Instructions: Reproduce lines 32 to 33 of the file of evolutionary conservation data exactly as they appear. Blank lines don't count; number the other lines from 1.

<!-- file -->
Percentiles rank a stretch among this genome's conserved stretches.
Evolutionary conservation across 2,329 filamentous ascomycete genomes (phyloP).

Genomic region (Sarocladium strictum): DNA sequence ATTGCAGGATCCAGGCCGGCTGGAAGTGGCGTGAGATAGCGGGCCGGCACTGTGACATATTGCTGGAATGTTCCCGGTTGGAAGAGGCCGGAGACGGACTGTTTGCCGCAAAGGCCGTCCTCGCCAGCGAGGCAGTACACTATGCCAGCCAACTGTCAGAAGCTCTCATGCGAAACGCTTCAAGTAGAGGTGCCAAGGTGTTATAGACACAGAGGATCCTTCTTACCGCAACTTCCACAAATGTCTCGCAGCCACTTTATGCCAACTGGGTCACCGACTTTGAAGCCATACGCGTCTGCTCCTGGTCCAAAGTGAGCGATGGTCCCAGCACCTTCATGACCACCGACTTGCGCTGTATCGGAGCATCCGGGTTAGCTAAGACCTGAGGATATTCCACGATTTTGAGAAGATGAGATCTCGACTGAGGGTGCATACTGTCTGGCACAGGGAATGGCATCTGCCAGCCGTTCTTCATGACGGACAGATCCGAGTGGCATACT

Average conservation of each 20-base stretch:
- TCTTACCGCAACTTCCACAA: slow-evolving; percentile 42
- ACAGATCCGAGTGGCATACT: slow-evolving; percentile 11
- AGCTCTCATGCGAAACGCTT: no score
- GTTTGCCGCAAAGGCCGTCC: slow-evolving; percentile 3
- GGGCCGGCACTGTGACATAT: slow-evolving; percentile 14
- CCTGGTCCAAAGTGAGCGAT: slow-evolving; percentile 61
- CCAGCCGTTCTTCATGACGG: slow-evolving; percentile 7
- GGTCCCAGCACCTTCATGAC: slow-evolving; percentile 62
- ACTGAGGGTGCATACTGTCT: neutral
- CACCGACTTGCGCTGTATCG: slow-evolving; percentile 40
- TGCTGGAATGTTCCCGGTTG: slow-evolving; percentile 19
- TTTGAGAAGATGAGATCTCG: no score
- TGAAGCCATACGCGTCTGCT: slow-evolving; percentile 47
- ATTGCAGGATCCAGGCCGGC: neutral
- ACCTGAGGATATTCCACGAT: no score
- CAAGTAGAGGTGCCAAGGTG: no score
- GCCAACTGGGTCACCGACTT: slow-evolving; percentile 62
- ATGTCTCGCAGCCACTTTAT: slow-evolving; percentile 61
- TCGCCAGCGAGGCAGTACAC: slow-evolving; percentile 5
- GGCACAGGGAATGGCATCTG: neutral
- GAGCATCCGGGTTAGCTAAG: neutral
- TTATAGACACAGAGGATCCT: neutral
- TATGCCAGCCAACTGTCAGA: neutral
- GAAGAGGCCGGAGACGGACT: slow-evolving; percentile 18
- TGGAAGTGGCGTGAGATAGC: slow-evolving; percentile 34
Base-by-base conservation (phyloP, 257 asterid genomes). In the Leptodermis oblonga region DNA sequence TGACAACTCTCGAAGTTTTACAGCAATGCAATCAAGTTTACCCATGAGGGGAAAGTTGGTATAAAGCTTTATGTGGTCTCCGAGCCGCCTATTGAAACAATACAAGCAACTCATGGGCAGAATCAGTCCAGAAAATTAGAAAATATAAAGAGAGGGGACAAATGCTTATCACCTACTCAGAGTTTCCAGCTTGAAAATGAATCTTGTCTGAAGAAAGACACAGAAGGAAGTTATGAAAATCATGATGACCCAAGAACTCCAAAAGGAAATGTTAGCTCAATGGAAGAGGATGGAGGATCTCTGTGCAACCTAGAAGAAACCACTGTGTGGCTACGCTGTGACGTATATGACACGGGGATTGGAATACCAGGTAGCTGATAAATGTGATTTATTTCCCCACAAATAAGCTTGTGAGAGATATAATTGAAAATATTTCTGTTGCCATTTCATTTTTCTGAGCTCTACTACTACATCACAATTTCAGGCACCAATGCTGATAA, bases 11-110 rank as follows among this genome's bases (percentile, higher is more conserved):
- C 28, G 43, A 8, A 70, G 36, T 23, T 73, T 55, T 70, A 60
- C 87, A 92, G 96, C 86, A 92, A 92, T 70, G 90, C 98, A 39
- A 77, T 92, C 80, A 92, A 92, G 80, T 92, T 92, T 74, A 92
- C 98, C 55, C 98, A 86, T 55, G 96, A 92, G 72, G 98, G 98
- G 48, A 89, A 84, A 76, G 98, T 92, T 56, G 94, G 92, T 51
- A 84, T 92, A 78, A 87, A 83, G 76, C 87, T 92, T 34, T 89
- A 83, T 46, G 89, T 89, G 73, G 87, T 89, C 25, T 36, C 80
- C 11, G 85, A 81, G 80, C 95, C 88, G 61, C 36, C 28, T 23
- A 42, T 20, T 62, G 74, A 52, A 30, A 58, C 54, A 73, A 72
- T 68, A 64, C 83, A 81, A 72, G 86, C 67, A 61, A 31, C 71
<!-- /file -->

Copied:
- C 87, A 92, G 96, C 86, A 92, A 92, T 70, G 90, C 98, A 39
- A 77, T 92, C 80, A 92, A 92, G 80, T 92, T 92, T 74, A 92